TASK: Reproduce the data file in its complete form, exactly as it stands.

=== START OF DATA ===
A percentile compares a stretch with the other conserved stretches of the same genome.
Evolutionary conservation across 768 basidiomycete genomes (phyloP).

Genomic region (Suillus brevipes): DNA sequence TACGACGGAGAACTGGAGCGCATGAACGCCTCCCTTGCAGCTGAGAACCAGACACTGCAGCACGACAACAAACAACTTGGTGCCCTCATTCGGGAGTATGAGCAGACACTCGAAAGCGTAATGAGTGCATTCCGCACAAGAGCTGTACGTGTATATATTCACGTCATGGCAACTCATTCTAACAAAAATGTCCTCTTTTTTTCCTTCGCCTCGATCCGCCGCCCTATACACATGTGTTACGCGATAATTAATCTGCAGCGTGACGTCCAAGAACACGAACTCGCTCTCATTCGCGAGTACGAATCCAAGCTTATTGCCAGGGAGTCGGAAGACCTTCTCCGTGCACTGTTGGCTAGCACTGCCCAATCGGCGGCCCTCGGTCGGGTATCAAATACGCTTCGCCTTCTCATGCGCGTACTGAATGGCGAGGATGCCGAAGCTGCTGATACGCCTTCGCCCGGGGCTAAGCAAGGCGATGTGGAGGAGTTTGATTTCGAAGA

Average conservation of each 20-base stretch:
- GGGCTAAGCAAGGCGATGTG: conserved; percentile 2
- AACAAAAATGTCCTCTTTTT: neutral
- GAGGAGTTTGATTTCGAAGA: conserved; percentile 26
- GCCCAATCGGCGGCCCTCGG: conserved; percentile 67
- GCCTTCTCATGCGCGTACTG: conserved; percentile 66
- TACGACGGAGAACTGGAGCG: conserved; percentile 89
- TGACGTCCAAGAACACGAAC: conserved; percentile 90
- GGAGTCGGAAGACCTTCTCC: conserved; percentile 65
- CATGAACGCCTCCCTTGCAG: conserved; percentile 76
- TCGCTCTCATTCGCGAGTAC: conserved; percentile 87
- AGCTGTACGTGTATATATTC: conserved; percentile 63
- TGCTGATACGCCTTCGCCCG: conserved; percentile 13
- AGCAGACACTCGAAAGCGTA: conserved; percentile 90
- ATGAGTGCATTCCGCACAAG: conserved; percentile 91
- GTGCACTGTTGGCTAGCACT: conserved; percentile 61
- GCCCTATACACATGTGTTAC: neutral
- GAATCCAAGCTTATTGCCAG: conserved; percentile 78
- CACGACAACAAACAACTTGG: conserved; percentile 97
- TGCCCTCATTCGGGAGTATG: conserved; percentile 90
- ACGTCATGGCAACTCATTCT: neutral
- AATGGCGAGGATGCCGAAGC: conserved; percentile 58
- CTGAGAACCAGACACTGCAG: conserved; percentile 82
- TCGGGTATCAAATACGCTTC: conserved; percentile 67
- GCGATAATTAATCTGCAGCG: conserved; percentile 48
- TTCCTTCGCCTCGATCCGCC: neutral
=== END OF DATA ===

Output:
A percentile compares a stretch with the other conserved stretches of the same genome.
Evolutionary conservation across 768 basidiomycete genomes (phyloP).

Genomic region (Suillus brevipes): DNA sequence TACGACGGAGAACTGGAGCGCATGAACGCCTCCCTTGCAGCTGAGAACCAGACACTGCAGCACGACAACAAACAACTTGGTGCCCTCATTCGGGAGTATGAGCAGACACTCGAAAGCGTAATGAGTGCATTCCGCACAAGAGCTGTACGTGTATATATTCACGTCATGGCAACTCATTCTAACAAAAATGTCCTCTTTTTTTCCTTCGCCTCGATCCGCCGCCCTATACACATGTGTTACGCGATAATTAATCTGCAGCGTGACGTCCAAGAACACGAACTCGCTCTCATTCGCGAGTACGAATCCAAGCTTATTGCCAGGGAGTCGGAAGACCTTCTCCGTGCACTGTTGGCTAGCACTGCCCAATCGGCGGCCCTCGGTCGGGTATCAAATACGCTTCGCCTTCTCATGCGCGTACTGAATGGCGAGGATGCCGAAGCTGCTGATACGCCTTCGCCCGGGGCTAAGCAAGGCGATGTGGAGGAGTTTGATTTCGAAGA

Average conservation of each 20-base stretch:
- GGGCTAAGCAAGGCGATGTG: conserved; percentile 2
- AACAAAAATGTCCTCTTTTT: neutral
- GAGGAGTTTGATTTCGAAGA: conserved; percentile 26
- GCCCAATCGGCGGCCCTCGG: conserved; percentile 67
- GCCTTCTCATGCGCGTACTG: conserved; percentile 66
- TACGACGGAGAACTGGAGCG: conserved; percentile 89
- TGACGTCCAAGAACACGAAC: conserved; percentile 90
- GGAGTCGGAAGACCTTCTCC: conserved; percentile 65
- CATGAACGCCTCCCTTGCAG: conserved; percentile 76
- TCGCTCTCATTCGCGAGTAC: conserved; percentile 87
- AGCTGTACGTGTATATATTC: conserved; percentile 63
- TGCTGATACGCCTTCGCCCG: conserved; percentile 13
- AGCAGACACTCGAAAGCGTA: conserved; percentile 90
- ATGAGTGCATTCCGCACAAG: conserved; percentile 91
- GTGCACTGTTGGCTAGCACT: conserved; percentile 61
- GCCCTATACACATGTGTTAC: neutral
- GAATCCAAGCTTATTGCCAG: conserved; percentile 78
- CACGACAACAAACAACTTGG: conserved; percentile 97
- TGCCCTCATTCGGGAGTATG: conserved; percentile 90
- ACGTCATGGCAACTCATTCT: neutral
- AATGGCGAGGATGCCGAAGC: conserved; percentile 58
- CTGAGAACCAGACACTGCAG: conserved; percentile 82
- TCGGGTATCAAATACGCTTC: conserved; percentile 67
- GCGATAATTAATCTGCAGCG: conserved; percentile 48
- TTCCTTCGCCTCGATCCGCC: neutral